tabletAbove relates the to the Pen Functionality when PS is open – it maps to only ONE monitor

Below relates to the Pen Functionality when PS is closes – it maps to BOTH monitors

capture-2So to get the best out of it, you really have to invest some time in educating yourself about what it can do, then muck around with the settings until you find a combination that works for you.

It makes Art Easier To Do

Pressure sensitive brush strokes!!! Angle sensitivity!!!  Feather light touches, quickly adjustable hardness/softness or size makes masking fiddly areas much much easier.

It makes fluffing around with the fiddly stuff fun, and with the pressure sensitivity, you have much more control and can use more sophisticated brushes to better effect.

Yes you still need a mouse

I find the one thing impossible to do on the tablet is click and drag, and I do a lot of that.  So I still have my mouse handy.

There are different nibs supplied with the Pen

Inside the pen base are a whole range of different nibs and they all feel different, I use the white springloaded one as it had the nicest feel for me, but no one obviously tells you they are hidden in there!  Unscrew the base to access them 🙂

Price is a factor

These tablets are not the cheapest option and the bigger you go the more the $$.  Also the Cintiq is even more $$ cos you work directly on the surface of the device.  All the accessories are also expensive – I would love to have the Art Brush but cannot justify it at all.  However I truly believe if you make a lot of art, this will have an easily justifiable return on investment, if you put the time into learning it and setting it up to benefit your work flow.

OK that should give people a good summary to figure out if a Tablet is what they want to go for – I absolutely LOVE mine – it has helped reduce quite crippling pain in my hand, made art fun and easy to do, and generally improved my capabilities and enhanced my ability to add subtlety and nuance into my art in a way that wasn’t manageable before.

Who else has a tablet?  Do you love it or never use it?




About lensaddiction

Mad keen photographer figuring it out as she goes!
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8 Responses to How And Why I Use A Wacom Graphics Tablet

  1. green_knight says:

    I have a small Intuous tablet. I previously had a medium size, but found it too large for most things – it was inconvenient to set up (I have limited table space), and I was moving my arm too much and wishing for a smaller size!

    But the best thing about mine was that it came with ‘Manga Studio’ (in it’s CLIP STUDIO PAINT incarnation). This is not software that I would have gone out to buy – I’m not interested in comics – and I have fallen in love with it: Photoshop wins hands down on filters, and you can’t import brushes directly (I use another app for that), but the MangaStudio brush engine is phenomenal, and I love using it. This has the nice side effect that I haven’t felt compelled to upgrade Photoshop (I really dislike the licensing model), so I’m counting it as a win all around.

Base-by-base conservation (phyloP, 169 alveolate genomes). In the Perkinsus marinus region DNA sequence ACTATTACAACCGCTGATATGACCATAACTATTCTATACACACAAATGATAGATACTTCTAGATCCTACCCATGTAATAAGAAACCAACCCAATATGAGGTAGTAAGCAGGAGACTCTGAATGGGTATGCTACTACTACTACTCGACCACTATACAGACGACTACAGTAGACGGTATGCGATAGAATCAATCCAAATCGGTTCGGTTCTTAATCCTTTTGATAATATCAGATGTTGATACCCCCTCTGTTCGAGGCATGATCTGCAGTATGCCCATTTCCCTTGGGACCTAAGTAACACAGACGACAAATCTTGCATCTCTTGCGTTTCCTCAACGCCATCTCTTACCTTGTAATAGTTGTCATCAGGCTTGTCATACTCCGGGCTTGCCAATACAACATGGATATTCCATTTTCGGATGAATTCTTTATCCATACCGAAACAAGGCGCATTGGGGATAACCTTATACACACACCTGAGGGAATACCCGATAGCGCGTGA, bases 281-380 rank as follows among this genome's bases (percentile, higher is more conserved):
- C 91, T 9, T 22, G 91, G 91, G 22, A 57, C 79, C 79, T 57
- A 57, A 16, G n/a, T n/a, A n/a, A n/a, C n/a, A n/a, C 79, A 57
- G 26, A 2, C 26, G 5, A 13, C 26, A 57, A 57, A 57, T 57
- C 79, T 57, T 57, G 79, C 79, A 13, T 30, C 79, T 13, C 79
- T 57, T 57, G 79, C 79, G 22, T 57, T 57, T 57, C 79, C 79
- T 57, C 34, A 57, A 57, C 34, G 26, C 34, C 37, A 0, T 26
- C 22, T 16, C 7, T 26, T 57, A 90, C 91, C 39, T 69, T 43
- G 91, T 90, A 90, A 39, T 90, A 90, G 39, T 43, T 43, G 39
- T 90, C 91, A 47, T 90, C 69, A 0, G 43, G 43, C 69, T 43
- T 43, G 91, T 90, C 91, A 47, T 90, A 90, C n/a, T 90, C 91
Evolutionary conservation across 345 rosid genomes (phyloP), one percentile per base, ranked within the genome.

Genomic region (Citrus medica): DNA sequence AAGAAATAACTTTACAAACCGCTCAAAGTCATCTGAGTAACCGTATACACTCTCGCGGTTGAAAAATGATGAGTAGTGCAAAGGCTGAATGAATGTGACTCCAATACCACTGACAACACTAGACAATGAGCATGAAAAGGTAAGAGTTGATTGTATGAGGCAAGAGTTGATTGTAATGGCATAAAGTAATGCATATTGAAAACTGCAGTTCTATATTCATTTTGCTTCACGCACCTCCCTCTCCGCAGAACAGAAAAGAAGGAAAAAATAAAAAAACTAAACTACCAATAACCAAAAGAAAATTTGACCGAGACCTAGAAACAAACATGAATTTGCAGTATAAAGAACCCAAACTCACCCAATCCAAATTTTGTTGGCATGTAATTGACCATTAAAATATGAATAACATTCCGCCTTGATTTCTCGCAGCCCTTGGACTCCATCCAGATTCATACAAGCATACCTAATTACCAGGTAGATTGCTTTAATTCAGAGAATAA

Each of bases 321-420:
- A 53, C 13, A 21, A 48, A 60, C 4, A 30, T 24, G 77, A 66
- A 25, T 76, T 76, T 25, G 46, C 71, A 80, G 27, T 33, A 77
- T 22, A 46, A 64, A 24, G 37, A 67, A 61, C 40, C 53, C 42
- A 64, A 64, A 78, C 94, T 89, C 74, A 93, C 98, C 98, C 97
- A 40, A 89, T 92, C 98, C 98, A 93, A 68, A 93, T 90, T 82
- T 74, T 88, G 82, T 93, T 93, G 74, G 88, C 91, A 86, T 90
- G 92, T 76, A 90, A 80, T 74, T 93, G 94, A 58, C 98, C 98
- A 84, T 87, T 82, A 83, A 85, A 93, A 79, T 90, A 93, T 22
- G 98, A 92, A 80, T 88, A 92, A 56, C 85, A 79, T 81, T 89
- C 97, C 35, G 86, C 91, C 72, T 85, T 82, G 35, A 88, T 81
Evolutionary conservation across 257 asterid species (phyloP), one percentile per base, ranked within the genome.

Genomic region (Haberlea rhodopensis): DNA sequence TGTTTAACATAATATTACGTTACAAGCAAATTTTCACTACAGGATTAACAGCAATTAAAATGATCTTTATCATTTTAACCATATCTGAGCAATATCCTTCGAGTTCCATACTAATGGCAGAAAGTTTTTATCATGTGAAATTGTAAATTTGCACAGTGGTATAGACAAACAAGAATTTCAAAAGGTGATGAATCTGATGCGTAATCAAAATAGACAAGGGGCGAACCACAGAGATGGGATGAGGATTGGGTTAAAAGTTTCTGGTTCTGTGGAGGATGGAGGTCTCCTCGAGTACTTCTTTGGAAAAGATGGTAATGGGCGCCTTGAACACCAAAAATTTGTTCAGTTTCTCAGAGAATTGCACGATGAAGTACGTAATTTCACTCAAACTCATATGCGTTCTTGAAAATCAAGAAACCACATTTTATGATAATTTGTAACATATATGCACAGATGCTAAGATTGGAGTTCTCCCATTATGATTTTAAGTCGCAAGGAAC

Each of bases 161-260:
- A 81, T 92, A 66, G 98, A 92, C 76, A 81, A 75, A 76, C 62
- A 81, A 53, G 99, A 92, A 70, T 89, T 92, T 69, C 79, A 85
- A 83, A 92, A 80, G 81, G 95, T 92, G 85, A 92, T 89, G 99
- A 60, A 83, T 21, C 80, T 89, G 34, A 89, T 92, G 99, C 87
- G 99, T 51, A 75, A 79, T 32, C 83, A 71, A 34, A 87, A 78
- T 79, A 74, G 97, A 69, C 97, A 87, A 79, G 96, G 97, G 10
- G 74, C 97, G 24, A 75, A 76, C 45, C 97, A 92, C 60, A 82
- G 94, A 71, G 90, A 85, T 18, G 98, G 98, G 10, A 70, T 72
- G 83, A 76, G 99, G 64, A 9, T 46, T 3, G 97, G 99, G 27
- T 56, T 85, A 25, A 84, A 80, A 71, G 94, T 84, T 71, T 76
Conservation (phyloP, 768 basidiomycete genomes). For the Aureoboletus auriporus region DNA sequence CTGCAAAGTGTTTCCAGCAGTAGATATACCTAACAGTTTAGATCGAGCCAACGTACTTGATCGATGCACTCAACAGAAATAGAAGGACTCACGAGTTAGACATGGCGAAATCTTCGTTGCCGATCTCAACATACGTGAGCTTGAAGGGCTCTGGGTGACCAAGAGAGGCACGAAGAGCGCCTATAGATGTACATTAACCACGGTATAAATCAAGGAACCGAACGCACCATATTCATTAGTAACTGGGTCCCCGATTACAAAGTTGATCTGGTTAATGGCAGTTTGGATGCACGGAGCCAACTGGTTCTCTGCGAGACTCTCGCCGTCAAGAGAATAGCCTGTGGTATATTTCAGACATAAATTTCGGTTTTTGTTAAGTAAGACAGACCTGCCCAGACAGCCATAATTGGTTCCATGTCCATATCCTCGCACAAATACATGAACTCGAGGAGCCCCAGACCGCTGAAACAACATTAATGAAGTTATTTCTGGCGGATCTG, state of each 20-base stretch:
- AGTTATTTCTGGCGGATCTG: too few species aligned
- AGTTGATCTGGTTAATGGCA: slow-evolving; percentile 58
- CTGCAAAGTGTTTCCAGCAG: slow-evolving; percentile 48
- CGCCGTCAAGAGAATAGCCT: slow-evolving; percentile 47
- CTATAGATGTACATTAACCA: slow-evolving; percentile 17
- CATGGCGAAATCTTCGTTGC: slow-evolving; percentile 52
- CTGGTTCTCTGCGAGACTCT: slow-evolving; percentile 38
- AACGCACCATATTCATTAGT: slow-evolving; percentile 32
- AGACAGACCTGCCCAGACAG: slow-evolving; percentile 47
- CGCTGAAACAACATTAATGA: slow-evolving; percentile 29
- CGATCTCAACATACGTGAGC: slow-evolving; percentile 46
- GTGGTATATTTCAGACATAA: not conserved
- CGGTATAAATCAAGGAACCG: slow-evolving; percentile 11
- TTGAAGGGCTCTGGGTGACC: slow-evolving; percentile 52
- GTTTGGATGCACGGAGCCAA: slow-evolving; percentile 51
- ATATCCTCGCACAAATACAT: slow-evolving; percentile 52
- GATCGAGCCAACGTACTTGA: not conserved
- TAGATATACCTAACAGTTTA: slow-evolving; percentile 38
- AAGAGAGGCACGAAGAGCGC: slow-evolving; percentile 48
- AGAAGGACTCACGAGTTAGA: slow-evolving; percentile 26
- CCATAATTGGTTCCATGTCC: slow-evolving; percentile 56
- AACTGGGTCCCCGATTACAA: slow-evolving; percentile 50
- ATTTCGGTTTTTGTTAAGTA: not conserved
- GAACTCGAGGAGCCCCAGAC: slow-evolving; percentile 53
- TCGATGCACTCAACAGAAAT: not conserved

2. I could not do without my Wacom (medium size). I try to tell my skeptical friends that it is like switching to a pen or pencil after trying to write with a sledge hammer.

    • Charlene Maginn says:

      This is SO TRUE. I did digital art in PS for 2 years BEFORE I opened my Wacom that had been in a box for 3 years (yes I bought it before I began taking PS online) LOL

  3. Charlene Maginn says:

    I have a note to add here for those who find it difficult to move across the wacom pad surface no matter the size and/or how small (and I have the smallest one). I went to the “mapping” section (see diagram above) and set the TABLET AREA to a small portion of the tablet surface. I can move that “portion” anywhere on the surface to keep both my wrist and hand from repetitive strain AND to ease pain from my fibromyalgia. As well, the “wear and tear” on my tablet is not confined to certain areas – or at least not as quickly if I am working on the tablet in different areas all the time. I change the position about every 2 weeks.

    Before settting the mapping to a smaller portion – I was going to give up on the Wacom completely. So very happy I didn’t as it has given me control of my work in ways I couldn’t have imagined … especially in extractions! Hope this helps

    • Its a good tip – I map the whole space to just one window so I have fine control within PS but it can be quite tiring for long periods to move your whole forearm. My wrist gets tired a lot.

      • Charlene Maginn says:

        Exactly and why I almost gave up. Not sure how I found that little nugget – but I’d been searching for tips on the Wacom and came across it. Wish I could give credit to the one who helped me stay the course! 🙂

      • I also found the artist glove really improved my user experience too, reduces drag and makes it much less tiring to use